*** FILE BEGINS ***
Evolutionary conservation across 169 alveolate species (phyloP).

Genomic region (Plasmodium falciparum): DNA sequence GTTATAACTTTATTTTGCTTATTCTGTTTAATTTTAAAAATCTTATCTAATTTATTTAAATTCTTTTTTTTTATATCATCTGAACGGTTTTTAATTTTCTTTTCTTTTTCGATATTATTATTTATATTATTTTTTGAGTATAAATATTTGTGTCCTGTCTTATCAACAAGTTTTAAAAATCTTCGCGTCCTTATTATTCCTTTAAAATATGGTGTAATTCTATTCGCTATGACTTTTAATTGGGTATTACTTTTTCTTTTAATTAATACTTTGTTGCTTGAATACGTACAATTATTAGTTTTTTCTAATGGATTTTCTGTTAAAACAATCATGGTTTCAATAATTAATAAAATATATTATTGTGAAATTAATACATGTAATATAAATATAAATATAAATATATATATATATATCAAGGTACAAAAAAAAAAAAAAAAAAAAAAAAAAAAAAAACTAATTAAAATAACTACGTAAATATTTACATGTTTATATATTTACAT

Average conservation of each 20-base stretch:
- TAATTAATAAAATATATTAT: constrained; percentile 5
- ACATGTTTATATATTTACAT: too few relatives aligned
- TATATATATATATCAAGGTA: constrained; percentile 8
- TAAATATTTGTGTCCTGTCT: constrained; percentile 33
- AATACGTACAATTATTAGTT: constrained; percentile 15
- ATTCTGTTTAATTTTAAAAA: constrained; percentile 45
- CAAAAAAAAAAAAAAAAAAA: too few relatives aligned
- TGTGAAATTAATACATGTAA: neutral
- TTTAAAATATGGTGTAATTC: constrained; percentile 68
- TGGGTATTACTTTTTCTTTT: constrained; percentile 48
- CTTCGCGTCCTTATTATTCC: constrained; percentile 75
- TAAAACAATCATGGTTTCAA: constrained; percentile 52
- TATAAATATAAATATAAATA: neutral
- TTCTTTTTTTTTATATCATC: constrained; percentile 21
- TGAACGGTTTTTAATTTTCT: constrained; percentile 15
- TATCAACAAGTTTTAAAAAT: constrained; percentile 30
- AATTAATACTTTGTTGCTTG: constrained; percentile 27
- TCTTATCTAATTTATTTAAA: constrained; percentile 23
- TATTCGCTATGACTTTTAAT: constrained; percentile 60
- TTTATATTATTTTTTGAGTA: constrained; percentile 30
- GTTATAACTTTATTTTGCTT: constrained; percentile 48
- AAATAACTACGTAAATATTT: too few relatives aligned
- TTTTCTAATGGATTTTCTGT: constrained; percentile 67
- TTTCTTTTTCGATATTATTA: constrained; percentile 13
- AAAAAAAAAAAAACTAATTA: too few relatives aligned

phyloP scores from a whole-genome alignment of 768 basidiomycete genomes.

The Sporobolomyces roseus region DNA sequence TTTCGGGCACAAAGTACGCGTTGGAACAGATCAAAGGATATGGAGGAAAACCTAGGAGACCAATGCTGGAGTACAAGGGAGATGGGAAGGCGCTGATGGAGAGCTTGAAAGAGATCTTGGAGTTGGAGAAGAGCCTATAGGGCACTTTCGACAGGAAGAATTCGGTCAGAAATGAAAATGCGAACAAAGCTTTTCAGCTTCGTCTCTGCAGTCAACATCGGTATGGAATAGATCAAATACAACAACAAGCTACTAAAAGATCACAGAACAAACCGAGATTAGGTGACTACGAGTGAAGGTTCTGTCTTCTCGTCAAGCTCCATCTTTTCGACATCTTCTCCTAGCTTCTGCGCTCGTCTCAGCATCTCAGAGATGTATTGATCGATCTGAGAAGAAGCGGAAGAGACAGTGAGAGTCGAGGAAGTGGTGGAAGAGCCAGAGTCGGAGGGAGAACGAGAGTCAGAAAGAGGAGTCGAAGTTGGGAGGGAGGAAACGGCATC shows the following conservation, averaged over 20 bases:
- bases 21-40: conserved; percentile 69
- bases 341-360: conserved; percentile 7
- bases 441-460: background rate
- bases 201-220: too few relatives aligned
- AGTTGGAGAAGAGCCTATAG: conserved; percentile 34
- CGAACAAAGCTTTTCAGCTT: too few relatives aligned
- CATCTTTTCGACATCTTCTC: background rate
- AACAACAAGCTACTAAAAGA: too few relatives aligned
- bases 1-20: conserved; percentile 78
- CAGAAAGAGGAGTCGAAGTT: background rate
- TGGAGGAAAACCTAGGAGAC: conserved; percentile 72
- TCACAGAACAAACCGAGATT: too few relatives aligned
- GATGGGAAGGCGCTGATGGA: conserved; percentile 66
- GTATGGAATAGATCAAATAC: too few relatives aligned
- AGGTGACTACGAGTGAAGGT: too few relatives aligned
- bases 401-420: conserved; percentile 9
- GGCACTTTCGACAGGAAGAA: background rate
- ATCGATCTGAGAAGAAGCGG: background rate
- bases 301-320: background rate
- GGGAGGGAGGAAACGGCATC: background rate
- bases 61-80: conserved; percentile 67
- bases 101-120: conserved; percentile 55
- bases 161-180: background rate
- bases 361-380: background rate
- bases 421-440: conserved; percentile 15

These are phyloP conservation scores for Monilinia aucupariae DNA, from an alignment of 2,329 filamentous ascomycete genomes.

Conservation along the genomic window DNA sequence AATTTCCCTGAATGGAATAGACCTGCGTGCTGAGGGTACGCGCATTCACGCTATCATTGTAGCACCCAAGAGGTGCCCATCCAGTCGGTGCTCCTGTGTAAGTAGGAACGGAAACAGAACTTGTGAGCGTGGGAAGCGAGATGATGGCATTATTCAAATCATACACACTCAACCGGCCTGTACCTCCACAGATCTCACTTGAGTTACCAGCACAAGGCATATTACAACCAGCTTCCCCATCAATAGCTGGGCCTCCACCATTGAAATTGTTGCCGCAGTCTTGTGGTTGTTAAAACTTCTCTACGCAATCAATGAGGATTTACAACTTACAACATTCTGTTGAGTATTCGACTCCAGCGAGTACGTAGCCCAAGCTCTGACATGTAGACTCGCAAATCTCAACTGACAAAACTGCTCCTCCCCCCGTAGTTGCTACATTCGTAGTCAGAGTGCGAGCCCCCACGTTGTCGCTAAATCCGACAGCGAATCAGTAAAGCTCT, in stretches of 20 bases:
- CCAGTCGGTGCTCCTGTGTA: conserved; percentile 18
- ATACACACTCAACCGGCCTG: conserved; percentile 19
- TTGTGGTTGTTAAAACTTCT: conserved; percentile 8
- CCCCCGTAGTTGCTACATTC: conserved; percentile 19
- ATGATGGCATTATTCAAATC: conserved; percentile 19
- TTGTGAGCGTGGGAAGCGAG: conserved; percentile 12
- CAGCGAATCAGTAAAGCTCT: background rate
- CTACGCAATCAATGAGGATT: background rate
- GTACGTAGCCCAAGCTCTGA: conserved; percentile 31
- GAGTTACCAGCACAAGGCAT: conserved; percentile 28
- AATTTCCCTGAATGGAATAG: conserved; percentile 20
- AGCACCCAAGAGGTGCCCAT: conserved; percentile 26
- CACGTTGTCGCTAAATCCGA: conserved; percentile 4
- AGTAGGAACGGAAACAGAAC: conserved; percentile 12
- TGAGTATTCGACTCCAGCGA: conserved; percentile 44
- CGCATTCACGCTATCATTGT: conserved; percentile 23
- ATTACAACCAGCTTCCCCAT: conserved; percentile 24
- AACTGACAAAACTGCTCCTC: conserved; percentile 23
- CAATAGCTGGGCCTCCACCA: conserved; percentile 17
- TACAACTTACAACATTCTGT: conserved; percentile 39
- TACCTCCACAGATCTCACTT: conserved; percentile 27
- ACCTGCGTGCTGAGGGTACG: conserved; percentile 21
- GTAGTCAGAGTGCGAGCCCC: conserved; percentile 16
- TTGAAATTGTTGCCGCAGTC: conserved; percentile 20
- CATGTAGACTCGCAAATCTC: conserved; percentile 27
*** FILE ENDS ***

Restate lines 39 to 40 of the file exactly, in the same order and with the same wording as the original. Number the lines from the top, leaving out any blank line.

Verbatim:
- bases 1-20: conserved; percentile 78
- CAGAAAGAGGAGTCGAAGTT: background rate